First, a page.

The shot below was the one. The One. Best of the trip. Pleased to share it with you all.
I had a dream last month that George Clinton of Funkadelic told me he’d teach me to sing. Thereby improving my interplanetary funksmanship. I though this was pretty funny when I woke up so I put it on Facebook. A friend of mine who works in Koko, a great music venue in Camden Town, London, said he was playing and she could get me in. Freaky. I was also reading one of those books on synchronicity at the time so maybe there’s something in all that.
The show was last night, 15 April, I also took photos for the Venue, ‘two birds, one stone’ right? – only for the first song though, as the promoter went bonkers about photographer passes, but hey, it happens.
So a couple of photos from that event. Incidentally George didn’t offer to teach me sing – but my interplanetary funksmanship went through the roof, one out two isn’t so bad.
If you want to listen to some try this
I went to Marrakech in Morocco in February.A lot of people there (far more than here or anywhere else I’ve been) just didn’t want their photos being taken at all. I was thinking about what Robert Capa said about “If your photos aren’t good enough you’re not close enough” – especially in relation to this one which I took with that in mind.
This is how I felt in Marrakech, wandering around alleys in or nears the souks hassled by bicycles ,vendors and children. They alleys are too narrow for cars and the sound of a two stroke moped engine and bicycle bells are almost always present. I did enjoy it and yet i was very hassley.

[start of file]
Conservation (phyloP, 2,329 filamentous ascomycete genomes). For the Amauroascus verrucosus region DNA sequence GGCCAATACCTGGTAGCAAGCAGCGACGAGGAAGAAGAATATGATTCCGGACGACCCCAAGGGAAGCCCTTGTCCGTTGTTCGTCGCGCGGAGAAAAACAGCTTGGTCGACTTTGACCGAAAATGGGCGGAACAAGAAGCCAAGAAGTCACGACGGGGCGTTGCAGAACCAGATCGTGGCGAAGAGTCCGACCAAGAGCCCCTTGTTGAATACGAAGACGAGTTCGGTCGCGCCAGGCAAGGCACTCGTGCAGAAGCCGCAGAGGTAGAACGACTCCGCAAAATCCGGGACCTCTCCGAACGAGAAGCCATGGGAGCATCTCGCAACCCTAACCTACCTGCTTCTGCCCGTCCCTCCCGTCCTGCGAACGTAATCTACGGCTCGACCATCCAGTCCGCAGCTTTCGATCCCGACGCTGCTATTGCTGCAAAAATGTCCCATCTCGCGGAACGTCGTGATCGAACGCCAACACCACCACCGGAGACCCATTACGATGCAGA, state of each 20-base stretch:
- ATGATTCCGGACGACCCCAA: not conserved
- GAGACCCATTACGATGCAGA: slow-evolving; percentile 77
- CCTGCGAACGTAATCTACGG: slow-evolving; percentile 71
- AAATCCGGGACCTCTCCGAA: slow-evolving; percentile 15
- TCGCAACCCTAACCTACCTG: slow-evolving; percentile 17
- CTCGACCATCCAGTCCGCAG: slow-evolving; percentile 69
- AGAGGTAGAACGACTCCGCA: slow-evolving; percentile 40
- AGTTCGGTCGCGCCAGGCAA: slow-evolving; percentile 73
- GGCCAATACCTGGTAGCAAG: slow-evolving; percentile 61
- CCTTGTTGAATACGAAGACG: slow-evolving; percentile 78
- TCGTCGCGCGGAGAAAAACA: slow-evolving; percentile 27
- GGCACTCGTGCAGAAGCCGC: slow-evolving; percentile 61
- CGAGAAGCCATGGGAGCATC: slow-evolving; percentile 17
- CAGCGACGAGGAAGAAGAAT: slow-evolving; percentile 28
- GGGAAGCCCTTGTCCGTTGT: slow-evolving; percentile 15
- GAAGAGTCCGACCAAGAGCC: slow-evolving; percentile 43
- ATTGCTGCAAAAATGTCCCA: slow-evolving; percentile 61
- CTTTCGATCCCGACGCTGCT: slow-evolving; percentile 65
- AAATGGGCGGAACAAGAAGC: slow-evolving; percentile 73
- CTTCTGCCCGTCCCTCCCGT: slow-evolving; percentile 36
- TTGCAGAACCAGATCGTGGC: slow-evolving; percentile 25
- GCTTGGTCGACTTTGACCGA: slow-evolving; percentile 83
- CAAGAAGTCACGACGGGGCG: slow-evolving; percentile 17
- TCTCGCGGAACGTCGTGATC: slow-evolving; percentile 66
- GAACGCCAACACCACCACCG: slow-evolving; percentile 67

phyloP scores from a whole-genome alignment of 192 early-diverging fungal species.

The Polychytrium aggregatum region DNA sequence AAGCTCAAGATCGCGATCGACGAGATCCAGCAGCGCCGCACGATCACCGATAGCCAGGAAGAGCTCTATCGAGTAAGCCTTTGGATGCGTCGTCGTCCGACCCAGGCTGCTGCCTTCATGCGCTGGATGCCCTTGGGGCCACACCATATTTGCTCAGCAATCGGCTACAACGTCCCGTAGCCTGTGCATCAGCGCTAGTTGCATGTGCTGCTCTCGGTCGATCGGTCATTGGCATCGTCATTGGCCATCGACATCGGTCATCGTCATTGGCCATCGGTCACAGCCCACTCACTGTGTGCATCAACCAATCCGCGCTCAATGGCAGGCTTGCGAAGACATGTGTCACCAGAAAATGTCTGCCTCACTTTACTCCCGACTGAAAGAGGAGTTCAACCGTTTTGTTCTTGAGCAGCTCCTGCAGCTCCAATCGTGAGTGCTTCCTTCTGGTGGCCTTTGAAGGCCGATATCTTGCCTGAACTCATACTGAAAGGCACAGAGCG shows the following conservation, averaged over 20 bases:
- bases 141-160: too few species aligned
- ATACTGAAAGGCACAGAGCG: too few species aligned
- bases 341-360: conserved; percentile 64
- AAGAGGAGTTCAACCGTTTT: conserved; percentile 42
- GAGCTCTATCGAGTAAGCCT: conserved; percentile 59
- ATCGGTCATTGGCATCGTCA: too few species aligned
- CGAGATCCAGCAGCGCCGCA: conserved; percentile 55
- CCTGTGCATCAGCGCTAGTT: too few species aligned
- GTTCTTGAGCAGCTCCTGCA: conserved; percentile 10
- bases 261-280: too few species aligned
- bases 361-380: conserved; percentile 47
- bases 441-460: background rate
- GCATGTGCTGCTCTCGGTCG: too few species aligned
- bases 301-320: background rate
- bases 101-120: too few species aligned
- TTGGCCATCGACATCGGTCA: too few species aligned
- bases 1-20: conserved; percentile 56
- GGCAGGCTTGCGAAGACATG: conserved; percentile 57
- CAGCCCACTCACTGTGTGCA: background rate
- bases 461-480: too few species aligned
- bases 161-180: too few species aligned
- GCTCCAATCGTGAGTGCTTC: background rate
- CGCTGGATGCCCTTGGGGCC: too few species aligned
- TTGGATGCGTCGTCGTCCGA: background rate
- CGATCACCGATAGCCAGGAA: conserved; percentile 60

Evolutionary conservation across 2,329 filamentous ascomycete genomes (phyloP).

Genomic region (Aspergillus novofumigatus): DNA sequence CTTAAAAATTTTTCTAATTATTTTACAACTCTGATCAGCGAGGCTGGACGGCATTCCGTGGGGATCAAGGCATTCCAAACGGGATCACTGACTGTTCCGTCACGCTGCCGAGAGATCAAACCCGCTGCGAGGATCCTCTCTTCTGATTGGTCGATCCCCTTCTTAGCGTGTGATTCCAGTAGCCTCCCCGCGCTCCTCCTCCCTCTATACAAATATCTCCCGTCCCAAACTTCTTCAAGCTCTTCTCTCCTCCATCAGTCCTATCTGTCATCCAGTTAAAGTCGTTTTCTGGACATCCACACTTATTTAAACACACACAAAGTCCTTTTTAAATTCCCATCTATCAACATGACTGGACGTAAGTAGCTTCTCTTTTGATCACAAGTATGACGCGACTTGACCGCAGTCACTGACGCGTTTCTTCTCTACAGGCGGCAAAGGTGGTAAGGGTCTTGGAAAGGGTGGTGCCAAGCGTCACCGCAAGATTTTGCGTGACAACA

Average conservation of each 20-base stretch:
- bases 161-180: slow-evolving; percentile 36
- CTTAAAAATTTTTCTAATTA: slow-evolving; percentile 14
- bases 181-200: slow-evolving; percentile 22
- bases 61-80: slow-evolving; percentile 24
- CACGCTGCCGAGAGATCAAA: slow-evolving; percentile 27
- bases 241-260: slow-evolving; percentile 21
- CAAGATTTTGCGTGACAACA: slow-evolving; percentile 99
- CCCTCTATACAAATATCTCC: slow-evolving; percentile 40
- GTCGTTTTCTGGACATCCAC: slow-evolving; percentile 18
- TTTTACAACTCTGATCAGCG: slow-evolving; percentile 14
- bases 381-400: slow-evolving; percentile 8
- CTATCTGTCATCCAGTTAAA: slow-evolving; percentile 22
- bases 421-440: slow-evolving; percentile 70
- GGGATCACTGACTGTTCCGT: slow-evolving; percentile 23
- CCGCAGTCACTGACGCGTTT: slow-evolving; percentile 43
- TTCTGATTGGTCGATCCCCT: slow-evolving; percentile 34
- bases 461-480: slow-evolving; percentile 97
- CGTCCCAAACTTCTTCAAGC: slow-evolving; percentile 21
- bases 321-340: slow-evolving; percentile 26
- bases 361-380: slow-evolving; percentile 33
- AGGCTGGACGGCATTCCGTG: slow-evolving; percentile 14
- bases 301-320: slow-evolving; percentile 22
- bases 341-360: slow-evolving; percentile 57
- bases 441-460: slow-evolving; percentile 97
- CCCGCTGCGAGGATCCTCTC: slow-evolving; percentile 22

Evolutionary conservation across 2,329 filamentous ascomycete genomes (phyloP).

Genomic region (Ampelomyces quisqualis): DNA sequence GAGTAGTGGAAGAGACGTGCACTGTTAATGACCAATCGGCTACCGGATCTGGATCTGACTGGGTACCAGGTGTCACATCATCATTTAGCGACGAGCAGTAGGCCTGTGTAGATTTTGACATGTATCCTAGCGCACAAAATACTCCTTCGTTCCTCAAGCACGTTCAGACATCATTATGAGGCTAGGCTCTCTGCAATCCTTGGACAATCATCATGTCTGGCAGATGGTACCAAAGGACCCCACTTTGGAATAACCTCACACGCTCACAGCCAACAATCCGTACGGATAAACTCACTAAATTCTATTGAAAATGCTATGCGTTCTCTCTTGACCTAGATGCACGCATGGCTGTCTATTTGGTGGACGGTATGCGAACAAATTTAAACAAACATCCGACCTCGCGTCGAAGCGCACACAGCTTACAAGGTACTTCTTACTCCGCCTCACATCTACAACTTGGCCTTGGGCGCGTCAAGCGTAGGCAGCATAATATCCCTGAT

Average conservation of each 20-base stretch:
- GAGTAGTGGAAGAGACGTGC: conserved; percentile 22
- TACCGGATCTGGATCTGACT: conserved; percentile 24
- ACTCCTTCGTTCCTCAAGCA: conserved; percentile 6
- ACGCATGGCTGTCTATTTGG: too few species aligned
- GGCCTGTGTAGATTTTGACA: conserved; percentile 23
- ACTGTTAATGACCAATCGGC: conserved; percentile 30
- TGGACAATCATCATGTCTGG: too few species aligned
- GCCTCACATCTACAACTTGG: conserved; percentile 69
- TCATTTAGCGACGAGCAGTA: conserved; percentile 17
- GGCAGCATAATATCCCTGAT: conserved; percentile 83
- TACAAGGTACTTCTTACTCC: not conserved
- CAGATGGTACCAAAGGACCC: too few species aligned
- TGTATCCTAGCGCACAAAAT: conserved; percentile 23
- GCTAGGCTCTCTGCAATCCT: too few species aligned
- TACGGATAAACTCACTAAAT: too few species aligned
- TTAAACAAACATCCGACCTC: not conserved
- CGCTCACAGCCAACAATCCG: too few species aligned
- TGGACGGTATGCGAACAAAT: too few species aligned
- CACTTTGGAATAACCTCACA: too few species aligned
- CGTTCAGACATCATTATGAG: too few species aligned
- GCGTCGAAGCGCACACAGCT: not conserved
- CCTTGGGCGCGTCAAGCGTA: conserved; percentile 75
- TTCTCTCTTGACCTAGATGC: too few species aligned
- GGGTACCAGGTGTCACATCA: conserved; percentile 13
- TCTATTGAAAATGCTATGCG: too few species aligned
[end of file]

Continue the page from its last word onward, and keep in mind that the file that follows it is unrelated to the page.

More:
As for the quote, there’s wisdoM in what Capa said, but i dont always agree with this theory – its more of a tool than something to live by perhaps? – There are other things to show in photography. Like Trent Parke – who can see wonder in the world, Tony Ray Jones who often describes people through their clothing or what they’re doing or Saul Leiter whose personal work always disguises people into the abstract of repeated patterns graphics or motifs.
I also wanted to mention Niall McDiarmid – WHo has just published a street photography book around Vauxhall Station. I’ve just bought his book so there may be a review coming soon.
There’s things I return to again and again. I dont really know what it is that compels me to stand on a street and take these photos. But i do enjoy it. I find it’s meditative, gives me a sense of play – and its like spending quality time with yourself – which is always great and sometimes not as easy as you think!
I bought a new Fuji camera – different to my staple of Canon equipment – I like it, but i’m breaking it in. So I’m not the master of it yet.
So the Barbican is one of those places, going back to this being a sense of play (like a sketchbook). But i also know I take the same kind of shot again and again. And at the moment I’m asking myself “what is it i’m trying to say?”